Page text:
The temptation, is to look at games as a rigid script: 4-4-2 v 4-2-3-1, a game of personal duels and the outputs from yards run, passes, tackles and shots, a puzzle to be solved. The reality is that a football match is more like a musical score, interpreted in the moment by players. Almost all of the time football is bad jazz rather than good time rock ‘n’ roll and it is a wholly different experience live than ‘on the record’

However, we’ve been sold the argument so well that human beings are inherently biased and that this is a bad thing, that very few people, and particularly those involved in football, implicitly trust the evidence of their eyes. Even when that’s exactly what they should do.

And yet anecdote based on the scout’s recognition of situations they’ve seen recur over years’ of watching matches through the lens of their own eyes, does create insights and experience. It’s a form of bias, of subjectivity, that is actually worth its weight in gold, running contrary to technocratic wisdom.

Take for example, this anecdote told to me by Sir Alex Ferguson, based on his immersion in the collected scouts’ wisdom of the great Scottish scouts John Barr and Jimmy Dickie as a young manager at St Mirren.

He said: “I remember when David Beckham was just a young boy his parents came to see me and asked if I’d consider releasing David. He was still quite small and their concern was that it would break his heart not to make it at United and that it might be better to release him early. I assured them though that David Beckham could have a career at United and also that he would grow to be able to compete at the top level. I’d like to think that view was in some part shaped by the experience of watching young players with John when I was starting out as a manager in Scotland.”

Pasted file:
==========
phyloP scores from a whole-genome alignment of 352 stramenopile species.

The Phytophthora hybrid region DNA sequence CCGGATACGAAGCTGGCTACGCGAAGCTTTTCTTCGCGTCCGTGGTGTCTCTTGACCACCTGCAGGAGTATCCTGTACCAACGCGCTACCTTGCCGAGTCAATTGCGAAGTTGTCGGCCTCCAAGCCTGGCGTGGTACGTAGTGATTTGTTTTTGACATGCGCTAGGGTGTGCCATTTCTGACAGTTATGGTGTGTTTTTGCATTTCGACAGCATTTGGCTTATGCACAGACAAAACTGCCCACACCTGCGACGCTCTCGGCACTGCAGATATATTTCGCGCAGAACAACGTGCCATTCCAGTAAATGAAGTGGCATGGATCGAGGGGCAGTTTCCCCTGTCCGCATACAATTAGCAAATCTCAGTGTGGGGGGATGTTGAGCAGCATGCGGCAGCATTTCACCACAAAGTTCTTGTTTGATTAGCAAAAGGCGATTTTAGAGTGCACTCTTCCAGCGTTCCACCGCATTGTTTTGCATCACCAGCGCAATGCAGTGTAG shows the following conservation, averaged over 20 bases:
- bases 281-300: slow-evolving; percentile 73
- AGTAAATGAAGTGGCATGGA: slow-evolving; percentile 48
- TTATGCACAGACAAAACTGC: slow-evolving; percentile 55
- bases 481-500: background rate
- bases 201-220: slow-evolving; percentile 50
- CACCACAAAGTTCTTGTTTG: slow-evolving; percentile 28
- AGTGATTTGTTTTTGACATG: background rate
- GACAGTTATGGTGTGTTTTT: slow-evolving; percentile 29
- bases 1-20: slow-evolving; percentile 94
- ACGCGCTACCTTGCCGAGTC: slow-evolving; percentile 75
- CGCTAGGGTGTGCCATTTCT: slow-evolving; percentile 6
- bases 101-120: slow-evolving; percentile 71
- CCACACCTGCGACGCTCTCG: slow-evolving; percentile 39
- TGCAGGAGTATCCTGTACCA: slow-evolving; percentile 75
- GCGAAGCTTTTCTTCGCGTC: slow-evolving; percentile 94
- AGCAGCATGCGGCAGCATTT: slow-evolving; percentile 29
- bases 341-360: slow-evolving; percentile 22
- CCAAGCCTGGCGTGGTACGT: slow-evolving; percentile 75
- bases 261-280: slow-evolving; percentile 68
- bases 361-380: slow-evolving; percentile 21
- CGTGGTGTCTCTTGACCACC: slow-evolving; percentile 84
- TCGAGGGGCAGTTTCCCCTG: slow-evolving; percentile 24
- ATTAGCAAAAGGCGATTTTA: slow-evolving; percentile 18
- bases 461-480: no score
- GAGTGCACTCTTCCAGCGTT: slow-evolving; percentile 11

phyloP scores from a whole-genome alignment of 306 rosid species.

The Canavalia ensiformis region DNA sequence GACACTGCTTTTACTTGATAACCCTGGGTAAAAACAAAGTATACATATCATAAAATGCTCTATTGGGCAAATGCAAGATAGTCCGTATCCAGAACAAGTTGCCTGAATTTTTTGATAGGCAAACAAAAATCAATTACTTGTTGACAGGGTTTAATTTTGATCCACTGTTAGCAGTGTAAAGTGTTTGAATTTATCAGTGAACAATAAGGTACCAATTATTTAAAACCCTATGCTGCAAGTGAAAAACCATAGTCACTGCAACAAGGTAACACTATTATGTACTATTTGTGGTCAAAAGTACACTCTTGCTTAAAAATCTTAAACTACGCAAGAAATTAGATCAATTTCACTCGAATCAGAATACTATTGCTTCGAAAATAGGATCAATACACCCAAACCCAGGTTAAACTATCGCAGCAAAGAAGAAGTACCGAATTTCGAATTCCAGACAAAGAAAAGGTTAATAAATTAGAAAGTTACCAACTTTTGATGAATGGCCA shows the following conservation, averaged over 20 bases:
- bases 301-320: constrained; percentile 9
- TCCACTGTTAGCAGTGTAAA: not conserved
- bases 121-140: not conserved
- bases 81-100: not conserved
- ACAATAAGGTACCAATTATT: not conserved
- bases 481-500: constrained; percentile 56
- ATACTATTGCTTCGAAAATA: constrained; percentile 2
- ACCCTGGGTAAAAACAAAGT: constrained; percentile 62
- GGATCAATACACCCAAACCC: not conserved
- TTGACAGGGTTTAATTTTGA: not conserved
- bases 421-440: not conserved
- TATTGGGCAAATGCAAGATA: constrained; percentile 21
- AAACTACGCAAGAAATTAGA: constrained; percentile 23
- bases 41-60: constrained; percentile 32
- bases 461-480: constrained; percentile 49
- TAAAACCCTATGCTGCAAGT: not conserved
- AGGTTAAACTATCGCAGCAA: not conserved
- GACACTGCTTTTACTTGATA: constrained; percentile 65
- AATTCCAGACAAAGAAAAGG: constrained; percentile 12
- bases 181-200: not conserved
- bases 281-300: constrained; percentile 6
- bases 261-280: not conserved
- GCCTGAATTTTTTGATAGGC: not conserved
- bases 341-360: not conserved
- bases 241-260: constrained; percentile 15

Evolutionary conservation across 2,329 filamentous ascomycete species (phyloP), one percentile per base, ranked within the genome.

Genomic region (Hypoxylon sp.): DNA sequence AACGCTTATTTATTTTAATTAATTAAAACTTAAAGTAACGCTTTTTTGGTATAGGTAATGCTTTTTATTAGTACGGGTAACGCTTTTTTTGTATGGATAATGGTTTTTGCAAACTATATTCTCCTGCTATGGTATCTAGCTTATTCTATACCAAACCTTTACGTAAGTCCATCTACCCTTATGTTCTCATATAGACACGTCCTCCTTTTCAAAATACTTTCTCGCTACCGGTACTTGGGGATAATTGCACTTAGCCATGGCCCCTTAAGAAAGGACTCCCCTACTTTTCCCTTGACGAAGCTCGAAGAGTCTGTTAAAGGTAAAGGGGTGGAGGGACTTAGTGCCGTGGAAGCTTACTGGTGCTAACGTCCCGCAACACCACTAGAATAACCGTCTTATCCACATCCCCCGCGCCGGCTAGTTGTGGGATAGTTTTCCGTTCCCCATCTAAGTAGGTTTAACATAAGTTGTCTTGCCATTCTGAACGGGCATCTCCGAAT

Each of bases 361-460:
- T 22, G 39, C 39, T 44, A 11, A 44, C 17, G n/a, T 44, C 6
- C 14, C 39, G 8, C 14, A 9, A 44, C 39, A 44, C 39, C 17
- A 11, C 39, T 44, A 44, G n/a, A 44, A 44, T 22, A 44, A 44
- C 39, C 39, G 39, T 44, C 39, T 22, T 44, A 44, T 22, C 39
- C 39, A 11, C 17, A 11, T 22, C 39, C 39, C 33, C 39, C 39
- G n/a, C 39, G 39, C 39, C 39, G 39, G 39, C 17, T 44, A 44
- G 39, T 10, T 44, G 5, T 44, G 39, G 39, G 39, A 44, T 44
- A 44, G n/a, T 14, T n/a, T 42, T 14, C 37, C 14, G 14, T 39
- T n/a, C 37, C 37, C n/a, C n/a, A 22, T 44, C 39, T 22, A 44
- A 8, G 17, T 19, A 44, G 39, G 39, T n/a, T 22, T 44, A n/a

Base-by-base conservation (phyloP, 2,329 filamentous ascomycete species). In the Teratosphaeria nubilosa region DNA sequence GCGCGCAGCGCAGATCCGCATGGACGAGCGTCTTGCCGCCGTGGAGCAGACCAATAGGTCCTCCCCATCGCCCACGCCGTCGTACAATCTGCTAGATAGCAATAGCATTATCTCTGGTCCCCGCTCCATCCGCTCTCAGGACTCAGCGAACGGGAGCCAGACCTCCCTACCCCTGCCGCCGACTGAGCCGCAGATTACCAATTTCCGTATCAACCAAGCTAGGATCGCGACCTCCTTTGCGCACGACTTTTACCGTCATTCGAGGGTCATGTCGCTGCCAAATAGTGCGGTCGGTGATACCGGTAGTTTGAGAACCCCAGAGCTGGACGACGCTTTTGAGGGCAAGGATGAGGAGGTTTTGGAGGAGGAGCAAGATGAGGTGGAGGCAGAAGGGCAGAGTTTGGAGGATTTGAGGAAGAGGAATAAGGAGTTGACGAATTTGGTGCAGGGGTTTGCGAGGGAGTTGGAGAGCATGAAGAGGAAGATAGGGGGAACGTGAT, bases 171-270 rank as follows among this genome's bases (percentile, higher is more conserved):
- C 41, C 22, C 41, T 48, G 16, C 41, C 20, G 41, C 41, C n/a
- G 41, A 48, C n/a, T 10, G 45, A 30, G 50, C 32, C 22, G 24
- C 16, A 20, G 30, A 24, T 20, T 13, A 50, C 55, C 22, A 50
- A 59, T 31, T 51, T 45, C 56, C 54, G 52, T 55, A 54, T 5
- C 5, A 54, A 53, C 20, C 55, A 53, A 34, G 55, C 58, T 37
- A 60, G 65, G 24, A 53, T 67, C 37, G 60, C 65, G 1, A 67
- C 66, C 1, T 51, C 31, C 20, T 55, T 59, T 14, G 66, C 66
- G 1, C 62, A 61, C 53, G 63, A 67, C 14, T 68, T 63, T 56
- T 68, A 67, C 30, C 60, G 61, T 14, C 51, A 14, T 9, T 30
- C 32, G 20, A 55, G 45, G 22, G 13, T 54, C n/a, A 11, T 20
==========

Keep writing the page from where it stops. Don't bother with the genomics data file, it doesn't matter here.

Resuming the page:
The $60m question here is would David Beckham have been passed over by a more ‘scientific’ rendering of his ability and potential? We’ll never know but there is some evidence to suggest that the impact of ‘the numbers’ is far from benign, or ‘value free’.

Johan Cruyff is on record as saying: ‘I find it terrible when talents are rejected based on computer stats. Based on the criteria at Ajax now I would have been rejected.

Johan Cruyff outpaces Berti Vogts in the 1974 World Cup Final © Bundesarchiv

‘When I was 15, I couldn’t kick a ball 15 metres with my left and 20 with my right. My qualities, technique and vision, aren’t detectable by computer.”

And of course, there is no reason to believe that the same fallacies are not being perpetrated again and again in the recruitment and evaluation of players of all ages today.